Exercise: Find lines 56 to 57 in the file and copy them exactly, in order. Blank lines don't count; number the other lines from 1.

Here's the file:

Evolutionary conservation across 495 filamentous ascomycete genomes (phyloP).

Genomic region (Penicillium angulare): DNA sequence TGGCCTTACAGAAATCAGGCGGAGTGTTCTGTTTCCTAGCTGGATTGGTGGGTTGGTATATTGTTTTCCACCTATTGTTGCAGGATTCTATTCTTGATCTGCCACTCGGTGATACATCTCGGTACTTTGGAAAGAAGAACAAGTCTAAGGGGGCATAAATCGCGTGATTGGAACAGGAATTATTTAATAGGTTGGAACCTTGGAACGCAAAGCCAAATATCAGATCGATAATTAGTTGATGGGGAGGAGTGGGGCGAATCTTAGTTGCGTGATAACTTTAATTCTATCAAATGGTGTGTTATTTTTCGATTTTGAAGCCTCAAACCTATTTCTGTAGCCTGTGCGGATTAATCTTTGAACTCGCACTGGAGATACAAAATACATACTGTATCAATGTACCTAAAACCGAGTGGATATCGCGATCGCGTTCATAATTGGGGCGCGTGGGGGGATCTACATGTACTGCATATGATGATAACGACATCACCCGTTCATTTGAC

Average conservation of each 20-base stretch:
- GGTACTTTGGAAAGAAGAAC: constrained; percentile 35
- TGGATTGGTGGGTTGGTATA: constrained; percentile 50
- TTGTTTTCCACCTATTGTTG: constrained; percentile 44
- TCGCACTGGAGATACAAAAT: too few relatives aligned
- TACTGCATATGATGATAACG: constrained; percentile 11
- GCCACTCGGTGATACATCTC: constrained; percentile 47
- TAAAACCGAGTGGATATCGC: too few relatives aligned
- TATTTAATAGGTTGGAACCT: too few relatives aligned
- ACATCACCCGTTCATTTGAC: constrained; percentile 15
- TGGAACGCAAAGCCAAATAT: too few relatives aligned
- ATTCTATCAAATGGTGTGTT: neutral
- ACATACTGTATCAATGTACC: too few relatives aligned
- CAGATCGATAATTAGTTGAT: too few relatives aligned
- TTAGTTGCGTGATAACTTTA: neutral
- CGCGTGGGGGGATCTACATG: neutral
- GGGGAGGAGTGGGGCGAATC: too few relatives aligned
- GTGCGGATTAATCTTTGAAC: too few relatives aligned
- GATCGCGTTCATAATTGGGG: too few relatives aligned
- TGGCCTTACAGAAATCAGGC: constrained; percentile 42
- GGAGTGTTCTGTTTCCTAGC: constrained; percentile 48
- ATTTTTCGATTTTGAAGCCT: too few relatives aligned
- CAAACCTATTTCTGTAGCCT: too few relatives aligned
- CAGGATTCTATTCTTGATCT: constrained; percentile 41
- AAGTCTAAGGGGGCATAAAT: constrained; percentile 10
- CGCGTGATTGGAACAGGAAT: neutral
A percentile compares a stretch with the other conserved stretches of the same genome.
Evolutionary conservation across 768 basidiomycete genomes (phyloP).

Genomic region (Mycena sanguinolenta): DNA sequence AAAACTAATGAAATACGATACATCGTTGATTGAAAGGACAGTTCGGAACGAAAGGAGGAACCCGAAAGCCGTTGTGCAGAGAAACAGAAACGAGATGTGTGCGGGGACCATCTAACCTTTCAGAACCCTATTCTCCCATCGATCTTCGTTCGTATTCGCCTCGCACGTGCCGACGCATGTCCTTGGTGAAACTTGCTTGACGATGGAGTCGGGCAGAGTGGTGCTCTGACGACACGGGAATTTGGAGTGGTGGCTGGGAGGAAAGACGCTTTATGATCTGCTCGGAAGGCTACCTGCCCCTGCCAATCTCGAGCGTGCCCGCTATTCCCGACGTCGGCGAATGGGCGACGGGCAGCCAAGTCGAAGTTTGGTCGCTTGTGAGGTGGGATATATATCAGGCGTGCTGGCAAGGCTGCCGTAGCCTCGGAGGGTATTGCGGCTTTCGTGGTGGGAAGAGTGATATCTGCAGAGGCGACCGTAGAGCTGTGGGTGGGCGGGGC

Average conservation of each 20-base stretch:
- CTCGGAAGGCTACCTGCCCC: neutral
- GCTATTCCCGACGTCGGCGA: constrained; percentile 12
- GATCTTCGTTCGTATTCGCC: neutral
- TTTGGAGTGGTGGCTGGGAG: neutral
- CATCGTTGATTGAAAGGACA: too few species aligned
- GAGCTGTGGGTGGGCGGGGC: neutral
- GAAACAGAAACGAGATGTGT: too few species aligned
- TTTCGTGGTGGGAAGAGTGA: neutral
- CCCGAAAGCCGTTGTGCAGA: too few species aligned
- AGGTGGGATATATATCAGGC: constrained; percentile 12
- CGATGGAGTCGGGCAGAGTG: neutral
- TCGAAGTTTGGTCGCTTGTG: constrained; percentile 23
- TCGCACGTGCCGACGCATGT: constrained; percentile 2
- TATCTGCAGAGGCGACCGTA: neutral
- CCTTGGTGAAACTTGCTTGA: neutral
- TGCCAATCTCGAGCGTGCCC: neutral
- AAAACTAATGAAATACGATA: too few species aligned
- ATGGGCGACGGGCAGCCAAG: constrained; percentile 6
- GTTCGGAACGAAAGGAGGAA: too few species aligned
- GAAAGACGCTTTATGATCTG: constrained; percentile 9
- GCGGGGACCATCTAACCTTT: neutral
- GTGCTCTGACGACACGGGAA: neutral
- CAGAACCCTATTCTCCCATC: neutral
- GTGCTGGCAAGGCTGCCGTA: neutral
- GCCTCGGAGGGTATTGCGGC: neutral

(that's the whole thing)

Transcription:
- GTGCTGGCAAGGCTGCCGTA: neutral
- GCCTCGGAGGGTATTGCGGC: neutral